Detection of HIV-specific cytotoxic effector T cells from clinical samples.
These experiments with T cell clones suggested that it should be possible to detect HIV-specific CD8+ T cells from clinical samples based on their cytolytic activity. To examine this hypothesis, we identified a subject who controls HIV spontaneously and has a robust response to the same B*27-restricted Gag KK10 epitope targeted by the clone. Approximately 7%–8% of circulating CD8+ T cells from peripheral blood were KK10 specific by MHC class I tetramer staining (Figure A). Analysis by flow cytometry indicated that the population of KK10-specific CD8+ T cells comprised a range of differentiated states (predominantly TEM, TEMRA, and TCM, where EM indicates effector memory; EMRA, effector memory RA; and CM, central memory) (Supplemental Figure 3). This population of cells reduced viral replication of an HIV laboratory strain in vitro using a viral suppression assay measuring released p24 (Figure B), with a smaller percentage of antigen-dependent responses detected by IFN-γ ELISpot (2,277 SFU/106 PBMCs).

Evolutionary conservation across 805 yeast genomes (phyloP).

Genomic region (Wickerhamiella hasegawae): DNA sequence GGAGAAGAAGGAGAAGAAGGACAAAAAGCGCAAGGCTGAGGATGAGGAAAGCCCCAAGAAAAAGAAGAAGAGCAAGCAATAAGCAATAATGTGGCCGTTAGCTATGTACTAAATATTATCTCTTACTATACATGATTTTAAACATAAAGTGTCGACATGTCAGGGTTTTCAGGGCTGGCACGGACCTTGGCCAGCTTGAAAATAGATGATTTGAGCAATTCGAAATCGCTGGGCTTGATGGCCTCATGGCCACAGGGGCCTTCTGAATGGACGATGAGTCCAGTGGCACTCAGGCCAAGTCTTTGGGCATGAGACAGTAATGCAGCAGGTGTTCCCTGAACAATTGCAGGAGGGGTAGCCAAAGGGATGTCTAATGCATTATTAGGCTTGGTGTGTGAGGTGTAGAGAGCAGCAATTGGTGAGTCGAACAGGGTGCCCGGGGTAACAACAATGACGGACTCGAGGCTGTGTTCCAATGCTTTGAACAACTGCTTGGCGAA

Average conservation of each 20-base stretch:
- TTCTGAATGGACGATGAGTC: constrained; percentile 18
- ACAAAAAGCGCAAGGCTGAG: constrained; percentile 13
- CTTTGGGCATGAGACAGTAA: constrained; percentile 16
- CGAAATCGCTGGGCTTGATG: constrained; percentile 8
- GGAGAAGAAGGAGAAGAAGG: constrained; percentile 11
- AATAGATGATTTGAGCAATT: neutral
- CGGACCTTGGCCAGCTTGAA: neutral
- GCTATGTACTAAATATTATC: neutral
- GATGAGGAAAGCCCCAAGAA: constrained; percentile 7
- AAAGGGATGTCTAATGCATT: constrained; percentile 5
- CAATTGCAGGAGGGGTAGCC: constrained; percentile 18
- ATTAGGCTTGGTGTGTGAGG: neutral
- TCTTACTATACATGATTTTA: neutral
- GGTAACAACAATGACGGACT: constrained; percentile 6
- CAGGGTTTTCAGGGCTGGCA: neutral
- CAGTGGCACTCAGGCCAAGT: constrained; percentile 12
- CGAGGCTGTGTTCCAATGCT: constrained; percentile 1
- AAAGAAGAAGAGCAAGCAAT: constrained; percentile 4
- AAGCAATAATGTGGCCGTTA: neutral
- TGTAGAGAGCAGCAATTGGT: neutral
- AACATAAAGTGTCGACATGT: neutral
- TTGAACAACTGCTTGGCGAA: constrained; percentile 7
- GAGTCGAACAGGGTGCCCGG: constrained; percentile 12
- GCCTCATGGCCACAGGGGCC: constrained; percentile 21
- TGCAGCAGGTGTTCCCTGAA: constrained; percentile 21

Ex vivo screening and recovery of HIV-specific cytotoxic effectors from clinical samples.